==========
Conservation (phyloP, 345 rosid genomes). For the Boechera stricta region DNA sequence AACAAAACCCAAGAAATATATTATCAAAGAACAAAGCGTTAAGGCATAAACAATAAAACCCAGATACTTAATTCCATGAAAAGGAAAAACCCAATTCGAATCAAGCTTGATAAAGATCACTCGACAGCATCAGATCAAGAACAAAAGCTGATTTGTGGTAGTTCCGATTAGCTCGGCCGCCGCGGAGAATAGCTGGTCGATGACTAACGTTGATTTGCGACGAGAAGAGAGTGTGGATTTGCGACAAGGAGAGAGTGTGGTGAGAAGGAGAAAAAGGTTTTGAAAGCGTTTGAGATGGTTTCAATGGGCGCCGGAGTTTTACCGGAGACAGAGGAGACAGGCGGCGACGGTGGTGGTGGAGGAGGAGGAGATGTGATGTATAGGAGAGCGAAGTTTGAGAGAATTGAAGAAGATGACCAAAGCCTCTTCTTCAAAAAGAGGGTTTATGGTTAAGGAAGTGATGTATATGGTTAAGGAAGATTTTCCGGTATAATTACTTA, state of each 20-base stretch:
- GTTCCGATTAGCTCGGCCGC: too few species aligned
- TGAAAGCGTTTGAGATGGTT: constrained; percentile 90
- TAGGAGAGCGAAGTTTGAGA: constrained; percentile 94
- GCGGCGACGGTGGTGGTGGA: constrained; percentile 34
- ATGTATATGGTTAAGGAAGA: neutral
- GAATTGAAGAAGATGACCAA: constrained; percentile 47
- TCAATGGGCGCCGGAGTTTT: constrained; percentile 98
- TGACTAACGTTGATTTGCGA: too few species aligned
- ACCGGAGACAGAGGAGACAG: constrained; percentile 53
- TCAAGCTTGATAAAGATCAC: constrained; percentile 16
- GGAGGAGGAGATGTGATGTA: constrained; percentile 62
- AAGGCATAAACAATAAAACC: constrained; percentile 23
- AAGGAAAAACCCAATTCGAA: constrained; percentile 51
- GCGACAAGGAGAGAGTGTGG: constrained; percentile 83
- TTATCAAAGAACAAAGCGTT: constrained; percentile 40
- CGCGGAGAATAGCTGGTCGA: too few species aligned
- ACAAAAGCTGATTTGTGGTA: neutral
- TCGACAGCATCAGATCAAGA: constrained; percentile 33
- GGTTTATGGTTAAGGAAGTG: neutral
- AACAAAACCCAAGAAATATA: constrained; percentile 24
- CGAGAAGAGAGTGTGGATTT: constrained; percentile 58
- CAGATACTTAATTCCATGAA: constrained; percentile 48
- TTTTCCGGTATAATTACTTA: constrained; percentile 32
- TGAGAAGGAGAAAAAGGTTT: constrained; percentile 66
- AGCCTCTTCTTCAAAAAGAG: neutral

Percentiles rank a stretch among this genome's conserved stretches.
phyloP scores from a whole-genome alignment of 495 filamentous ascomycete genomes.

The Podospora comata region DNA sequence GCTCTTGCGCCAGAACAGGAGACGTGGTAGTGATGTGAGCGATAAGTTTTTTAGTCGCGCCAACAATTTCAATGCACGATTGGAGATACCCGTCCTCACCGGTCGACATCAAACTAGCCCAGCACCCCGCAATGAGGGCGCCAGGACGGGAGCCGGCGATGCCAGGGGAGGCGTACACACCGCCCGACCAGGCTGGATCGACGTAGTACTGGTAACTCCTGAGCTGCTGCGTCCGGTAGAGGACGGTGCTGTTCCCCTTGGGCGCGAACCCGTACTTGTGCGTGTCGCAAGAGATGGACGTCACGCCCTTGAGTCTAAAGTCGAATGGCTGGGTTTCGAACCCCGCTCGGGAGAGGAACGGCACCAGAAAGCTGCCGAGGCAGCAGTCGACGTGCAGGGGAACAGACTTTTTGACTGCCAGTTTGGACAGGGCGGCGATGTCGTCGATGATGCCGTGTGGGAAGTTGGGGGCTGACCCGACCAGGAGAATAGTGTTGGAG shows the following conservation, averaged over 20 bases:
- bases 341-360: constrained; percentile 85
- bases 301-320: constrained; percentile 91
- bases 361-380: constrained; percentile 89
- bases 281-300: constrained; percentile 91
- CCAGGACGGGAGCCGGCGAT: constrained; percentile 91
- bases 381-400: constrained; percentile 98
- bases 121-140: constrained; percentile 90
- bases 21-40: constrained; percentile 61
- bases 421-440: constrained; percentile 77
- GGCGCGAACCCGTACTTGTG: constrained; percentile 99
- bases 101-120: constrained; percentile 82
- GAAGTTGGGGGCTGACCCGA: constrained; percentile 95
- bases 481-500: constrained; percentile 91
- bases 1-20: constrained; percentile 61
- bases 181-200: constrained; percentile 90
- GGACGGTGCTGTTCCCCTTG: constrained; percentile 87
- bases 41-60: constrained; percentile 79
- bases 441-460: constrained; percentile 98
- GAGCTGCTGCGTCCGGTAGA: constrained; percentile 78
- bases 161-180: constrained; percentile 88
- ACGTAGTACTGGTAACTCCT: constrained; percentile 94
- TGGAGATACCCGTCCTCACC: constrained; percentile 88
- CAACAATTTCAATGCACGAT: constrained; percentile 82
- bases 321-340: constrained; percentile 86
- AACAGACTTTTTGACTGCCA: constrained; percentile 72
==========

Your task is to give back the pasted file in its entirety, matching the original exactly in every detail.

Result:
Conservation (phyloP, 345 rosid genomes). For the Boechera stricta region DNA sequence AACAAAACCCAAGAAATATATTATCAAAGAACAAAGCGTTAAGGCATAAACAATAAAACCCAGATACTTAATTCCATGAAAAGGAAAAACCCAATTCGAATCAAGCTTGATAAAGATCACTCGACAGCATCAGATCAAGAACAAAAGCTGATTTGTGGTAGTTCCGATTAGCTCGGCCGCCGCGGAGAATAGCTGGTCGATGACTAACGTTGATTTGCGACGAGAAGAGAGTGTGGATTTGCGACAAGGAGAGAGTGTGGTGAGAAGGAGAAAAAGGTTTTGAAAGCGTTTGAGATGGTTTCAATGGGCGCCGGAGTTTTACCGGAGACAGAGGAGACAGGCGGCGACGGTGGTGGTGGAGGAGGAGGAGATGTGATGTATAGGAGAGCGAAGTTTGAGAGAATTGAAGAAGATGACCAAAGCCTCTTCTTCAAAAAGAGGGTTTATGGTTAAGGAAGTGATGTATATGGTTAAGGAAGATTTTCCGGTATAATTACTTA, state of each 20-base stretch:
- GTTCCGATTAGCTCGGCCGC: too few species aligned
- TGAAAGCGTTTGAGATGGTT: constrained; percentile 90
- TAGGAGAGCGAAGTTTGAGA: constrained; percentile 94
- GCGGCGACGGTGGTGGTGGA: constrained; percentile 34
- ATGTATATGGTTAAGGAAGA: neutral
- GAATTGAAGAAGATGACCAA: constrained; percentile 47
- TCAATGGGCGCCGGAGTTTT: constrained; percentile 98
- TGACTAACGTTGATTTGCGA: too few species aligned
- ACCGGAGACAGAGGAGACAG: constrained; percentile 53
- TCAAGCTTGATAAAGATCAC: constrained; percentile 16
- GGAGGAGGAGATGTGATGTA: constrained; percentile 62
- AAGGCATAAACAATAAAACC: constrained; percentile 23
- AAGGAAAAACCCAATTCGAA: constrained; percentile 51
- GCGACAAGGAGAGAGTGTGG: constrained; percentile 83
- TTATCAAAGAACAAAGCGTT: constrained; percentile 40
- CGCGGAGAATAGCTGGTCGA: too few species aligned
- ACAAAAGCTGATTTGTGGTA: neutral
- TCGACAGCATCAGATCAAGA: constrained; percentile 33
- GGTTTATGGTTAAGGAAGTG: neutral
- AACAAAACCCAAGAAATATA: constrained; percentile 24
- CGAGAAGAGAGTGTGGATTT: constrained; percentile 58
- CAGATACTTAATTCCATGAA: constrained; percentile 48
- TTTTCCGGTATAATTACTTA: constrained; percentile 32
- TGAGAAGGAGAAAAAGGTTT: constrained; percentile 66
- AGCCTCTTCTTCAAAAAGAG: neutral

Percentiles rank a stretch among this genome's conserved stretches.
phyloP scores from a whole-genome alignment of 495 filamentous ascomycete genomes.

The Podospora comata region DNA sequence GCTCTTGCGCCAGAACAGGAGACGTGGTAGTGATGTGAGCGATAAGTTTTTTAGTCGCGCCAACAATTTCAATGCACGATTGGAGATACCCGTCCTCACCGGTCGACATCAAACTAGCCCAGCACCCCGCAATGAGGGCGCCAGGACGGGAGCCGGCGATGCCAGGGGAGGCGTACACACCGCCCGACCAGGCTGGATCGACGTAGTACTGGTAACTCCTGAGCTGCTGCGTCCGGTAGAGGACGGTGCTGTTCCCCTTGGGCGCGAACCCGTACTTGTGCGTGTCGCAAGAGATGGACGTCACGCCCTTGAGTCTAAAGTCGAATGGCTGGGTTTCGAACCCCGCTCGGGAGAGGAACGGCACCAGAAAGCTGCCGAGGCAGCAGTCGACGTGCAGGGGAACAGACTTTTTGACTGCCAGTTTGGACAGGGCGGCGATGTCGTCGATGATGCCGTGTGGGAAGTTGGGGGCTGACCCGACCAGGAGAATAGTGTTGGAG shows the following conservation, averaged over 20 bases:
- bases 341-360: constrained; percentile 85
- bases 301-320: constrained; percentile 91
- bases 361-380: constrained; percentile 89
- bases 281-300: constrained; percentile 91
- CCAGGACGGGAGCCGGCGAT: constrained; percentile 91
- bases 381-400: constrained; percentile 98
- bases 121-140: constrained; percentile 90
- bases 21-40: constrained; percentile 61
- bases 421-440: constrained; percentile 77
- GGCGCGAACCCGTACTTGTG: constrained; percentile 99
- bases 101-120: constrained; percentile 82
- GAAGTTGGGGGCTGACCCGA: constrained; percentile 95
- bases 481-500: constrained; percentile 91
- bases 1-20: constrained; percentile 61
- bases 181-200: constrained; percentile 90
- GGACGGTGCTGTTCCCCTTG: constrained; percentile 87
- bases 41-60: constrained; percentile 79
- bases 441-460: constrained; percentile 98
- GAGCTGCTGCGTCCGGTAGA: constrained; percentile 78
- bases 161-180: constrained; percentile 88
- ACGTAGTACTGGTAACTCCT: constrained; percentile 94
- TGGAGATACCCGTCCTCACC: constrained; percentile 88
- CAACAATTTCAATGCACGAT: constrained; percentile 82
- bases 321-340: constrained; percentile 86
- AACAGACTTTTTGACTGCCA: constrained; percentile 72